During the late 1920s and the early 1930s, the United States faced a massive economic decline. Along with high unemployment rates, the country saw the closing of many banks which had a huge impact on international trade. In attempt to bring the country out of the slump, lawmakers passed the Smoot-Hawley Tariff, also known as the Tariff Act of 1930. The act raised tariffs on imported goods significantly.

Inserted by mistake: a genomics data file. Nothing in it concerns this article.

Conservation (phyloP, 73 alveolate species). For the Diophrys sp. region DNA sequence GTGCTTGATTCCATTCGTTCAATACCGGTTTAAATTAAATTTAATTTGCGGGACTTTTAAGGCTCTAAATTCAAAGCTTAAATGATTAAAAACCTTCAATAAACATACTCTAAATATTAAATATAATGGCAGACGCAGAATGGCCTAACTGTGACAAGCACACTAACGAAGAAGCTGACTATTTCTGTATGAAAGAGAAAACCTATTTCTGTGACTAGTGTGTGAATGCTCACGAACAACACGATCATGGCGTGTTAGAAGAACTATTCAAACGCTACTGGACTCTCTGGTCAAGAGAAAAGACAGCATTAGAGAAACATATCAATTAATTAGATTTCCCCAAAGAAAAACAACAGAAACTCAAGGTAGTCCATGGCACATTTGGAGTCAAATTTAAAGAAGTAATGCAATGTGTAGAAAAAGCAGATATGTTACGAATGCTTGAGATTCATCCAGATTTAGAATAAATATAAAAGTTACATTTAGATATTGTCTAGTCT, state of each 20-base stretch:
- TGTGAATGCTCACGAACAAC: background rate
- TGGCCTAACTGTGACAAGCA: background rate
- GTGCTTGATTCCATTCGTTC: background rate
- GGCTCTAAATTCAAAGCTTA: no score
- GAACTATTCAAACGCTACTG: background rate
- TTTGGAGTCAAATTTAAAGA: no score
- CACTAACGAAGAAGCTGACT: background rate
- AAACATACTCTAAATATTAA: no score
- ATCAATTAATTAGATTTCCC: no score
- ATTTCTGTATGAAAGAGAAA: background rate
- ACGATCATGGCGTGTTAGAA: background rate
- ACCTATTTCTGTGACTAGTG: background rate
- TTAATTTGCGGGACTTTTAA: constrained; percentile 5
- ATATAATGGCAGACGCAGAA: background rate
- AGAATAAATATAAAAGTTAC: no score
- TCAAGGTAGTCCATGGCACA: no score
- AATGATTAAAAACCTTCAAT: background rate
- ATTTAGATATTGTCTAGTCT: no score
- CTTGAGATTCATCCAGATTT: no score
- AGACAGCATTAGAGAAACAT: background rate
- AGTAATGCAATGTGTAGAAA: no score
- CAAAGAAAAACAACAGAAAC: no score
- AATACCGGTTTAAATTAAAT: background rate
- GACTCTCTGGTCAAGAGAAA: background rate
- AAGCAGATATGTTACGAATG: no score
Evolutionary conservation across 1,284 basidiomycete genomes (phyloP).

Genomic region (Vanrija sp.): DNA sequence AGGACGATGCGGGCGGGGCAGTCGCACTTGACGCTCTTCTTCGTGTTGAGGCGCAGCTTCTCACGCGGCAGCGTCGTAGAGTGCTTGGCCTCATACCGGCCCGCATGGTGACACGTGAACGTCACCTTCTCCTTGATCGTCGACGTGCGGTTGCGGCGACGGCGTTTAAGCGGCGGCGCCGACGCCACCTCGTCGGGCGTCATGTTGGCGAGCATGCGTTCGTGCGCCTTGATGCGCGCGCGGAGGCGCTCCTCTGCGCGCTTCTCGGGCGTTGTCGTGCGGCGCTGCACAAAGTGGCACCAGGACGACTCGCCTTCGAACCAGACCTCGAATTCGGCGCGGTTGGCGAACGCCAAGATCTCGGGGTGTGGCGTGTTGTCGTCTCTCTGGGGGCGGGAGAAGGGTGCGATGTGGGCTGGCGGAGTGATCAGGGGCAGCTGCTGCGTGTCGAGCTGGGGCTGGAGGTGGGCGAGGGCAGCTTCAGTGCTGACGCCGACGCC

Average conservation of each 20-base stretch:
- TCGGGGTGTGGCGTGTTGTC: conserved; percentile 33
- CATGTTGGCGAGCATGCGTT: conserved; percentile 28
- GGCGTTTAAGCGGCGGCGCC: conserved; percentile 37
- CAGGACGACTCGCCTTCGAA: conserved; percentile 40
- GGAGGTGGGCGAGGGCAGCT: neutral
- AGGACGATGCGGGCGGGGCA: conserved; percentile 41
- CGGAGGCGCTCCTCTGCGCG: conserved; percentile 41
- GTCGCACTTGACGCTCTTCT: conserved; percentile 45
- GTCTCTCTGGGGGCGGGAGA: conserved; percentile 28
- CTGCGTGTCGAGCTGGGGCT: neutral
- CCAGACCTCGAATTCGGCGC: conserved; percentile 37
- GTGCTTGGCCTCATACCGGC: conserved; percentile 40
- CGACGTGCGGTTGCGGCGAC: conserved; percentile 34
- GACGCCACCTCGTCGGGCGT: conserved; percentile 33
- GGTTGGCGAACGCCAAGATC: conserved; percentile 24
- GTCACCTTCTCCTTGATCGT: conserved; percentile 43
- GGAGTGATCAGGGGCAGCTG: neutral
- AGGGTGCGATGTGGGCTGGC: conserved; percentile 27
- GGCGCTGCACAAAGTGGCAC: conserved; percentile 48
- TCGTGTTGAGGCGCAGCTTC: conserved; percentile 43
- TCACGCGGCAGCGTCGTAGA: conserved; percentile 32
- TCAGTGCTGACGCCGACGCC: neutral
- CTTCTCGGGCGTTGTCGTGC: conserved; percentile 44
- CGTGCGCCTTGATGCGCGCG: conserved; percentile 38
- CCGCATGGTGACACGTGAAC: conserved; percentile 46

In total, more than 1,000 economists appealed to Herbert Hoover to veto the act, yet it passed and went into effect on March 13, 1930. The increasing tariffs caused tensions between the U.S. and foreign trade partners. With other countries refusing to pay the tariff, international trade declined significantly which drove America further into the depression. The high tariffs began changing in 1934 after Franklin D. Roosevelt was elected into office. The president and his Democratic Party put the Reciprocal Trade Agreements Act into place which allowed lawmakers to negotiate tariff prices on international trade on a case-by-case basis. This act and those that followed helped to improve international relations and increase trade.Learn more about Modern History